Again, the clarion call for high-speed rail rings out across the land. It’s cost-effective, they say. It’s modern. It’s the way of the future. We need it. Japan has high speed rail, and look what it’s done for them. Italy, France, and Germany are all on board. High speed rail is the way to go.
Being well outside the mainstream on so many issues, I simply can’t fall in line with the popularly myopic view that high speed rail is the solution to America’s transportation woes. Just in terms of infrastructure it’s a bad idea. In terms of service, it’s worse.
I feel it is incumbent on me to mention in clear, unequivocal language that there is a far, far better option that is less expensive, faster, and infinitely more scalable.
But, we’ll get to that in a minute. First, let’s rip high speed rail a new one.
Right from the outset, and it’s worth getting this out of the way, high speed rail is great. At least it works well in some limited applications. But only for those who think small, live small, and design their system to serve a severely limited population.
This point of discussion isn’t exactly new, incidentally. These sleek, modern high-speed rollers began popping up in Japan in 1964. And the case supporting the speedy version of a 19th Century transport hasn’t changed much over the years. They’re fast. That’s pretty much the whole pitch.
AVG Italo has reached speeds of 356 mph, a hefty number for the fastest train in Europe. More typical daily top speeds are more like 223 mph, which is still pretty darned good.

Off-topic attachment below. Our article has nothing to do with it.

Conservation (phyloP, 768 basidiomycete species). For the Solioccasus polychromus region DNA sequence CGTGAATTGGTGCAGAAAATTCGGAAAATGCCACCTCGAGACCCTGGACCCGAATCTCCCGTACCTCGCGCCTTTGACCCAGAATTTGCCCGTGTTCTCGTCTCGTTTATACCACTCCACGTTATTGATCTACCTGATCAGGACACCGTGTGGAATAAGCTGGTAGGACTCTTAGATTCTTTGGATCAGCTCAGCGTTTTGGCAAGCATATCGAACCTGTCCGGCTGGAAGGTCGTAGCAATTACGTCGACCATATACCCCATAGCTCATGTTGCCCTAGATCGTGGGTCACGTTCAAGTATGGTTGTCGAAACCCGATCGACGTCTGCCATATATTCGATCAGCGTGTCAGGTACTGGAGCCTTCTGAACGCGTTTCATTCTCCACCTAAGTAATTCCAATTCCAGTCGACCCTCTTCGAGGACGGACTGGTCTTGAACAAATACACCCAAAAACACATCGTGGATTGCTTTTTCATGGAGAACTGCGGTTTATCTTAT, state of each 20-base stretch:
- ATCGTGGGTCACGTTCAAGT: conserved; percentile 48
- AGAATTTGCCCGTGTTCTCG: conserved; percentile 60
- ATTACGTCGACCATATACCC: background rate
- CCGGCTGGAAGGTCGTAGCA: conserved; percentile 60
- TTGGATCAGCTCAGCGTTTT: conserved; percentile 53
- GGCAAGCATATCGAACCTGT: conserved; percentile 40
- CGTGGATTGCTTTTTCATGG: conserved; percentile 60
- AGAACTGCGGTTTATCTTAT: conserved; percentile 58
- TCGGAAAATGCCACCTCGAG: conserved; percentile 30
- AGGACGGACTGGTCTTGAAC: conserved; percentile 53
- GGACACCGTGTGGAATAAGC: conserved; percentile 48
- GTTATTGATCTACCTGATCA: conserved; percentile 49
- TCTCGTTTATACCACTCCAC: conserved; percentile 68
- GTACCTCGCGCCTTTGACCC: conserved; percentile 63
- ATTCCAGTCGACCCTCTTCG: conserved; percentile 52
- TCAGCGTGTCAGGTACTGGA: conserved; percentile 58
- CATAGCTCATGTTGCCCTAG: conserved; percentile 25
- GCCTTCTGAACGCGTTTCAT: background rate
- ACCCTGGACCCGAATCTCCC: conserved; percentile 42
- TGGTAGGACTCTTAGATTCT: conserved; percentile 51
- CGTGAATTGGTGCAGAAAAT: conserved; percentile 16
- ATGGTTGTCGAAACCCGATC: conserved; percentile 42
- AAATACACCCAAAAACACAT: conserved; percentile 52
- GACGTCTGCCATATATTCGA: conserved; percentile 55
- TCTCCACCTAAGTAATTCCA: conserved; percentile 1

Let’s get practical, though, using Japan’s Shinkansen as an example. The initial run from Tokyo to Osaka cut the typical travel time in half. The journey takes less than three hours now. A train had never covered a distance of 300 or so miles so quickly. The direct route is a bit shorter, at 247 miles, but then trains and roads are rarely if ever constructed in a straight line for such distances.
Over the years the service has transported literally billions of passengers with an outstanding safety record. It’s an unqualified success. Yet, that service linked only two cities. Just two. If you happen to live in Niigata, Akita, Yokohama, Hiroshima, or Kobe, you were out of luck.
To expand, as any truly viable national or international transportation system must, and Japan did, the financial status of Japan National Railways was stretched to the breaking point. To survive, the system had to be broken up into smaller private entities that operate independently. The resulting service is high speed, with huge passenger loads, and reliable service to a very limited number of destinations.
The same circumstance exists in other nations that have adopted high speed rail. Germany, France, and the UK have all dipped their toes into the high-speed rail pool, at great expense. And they’ve all benefitted in some way from the service. The question is, does that technology translate well to the US?
Keep in mind the US is nearly 30 times the size of Germany. Or, put another way, Deutschland is somewhat larger than Florida, but only about half the size of Texas. France is roughly the same size as Texas, although their BBQ isn’t nearly as tasty. England is even smaller than Germany.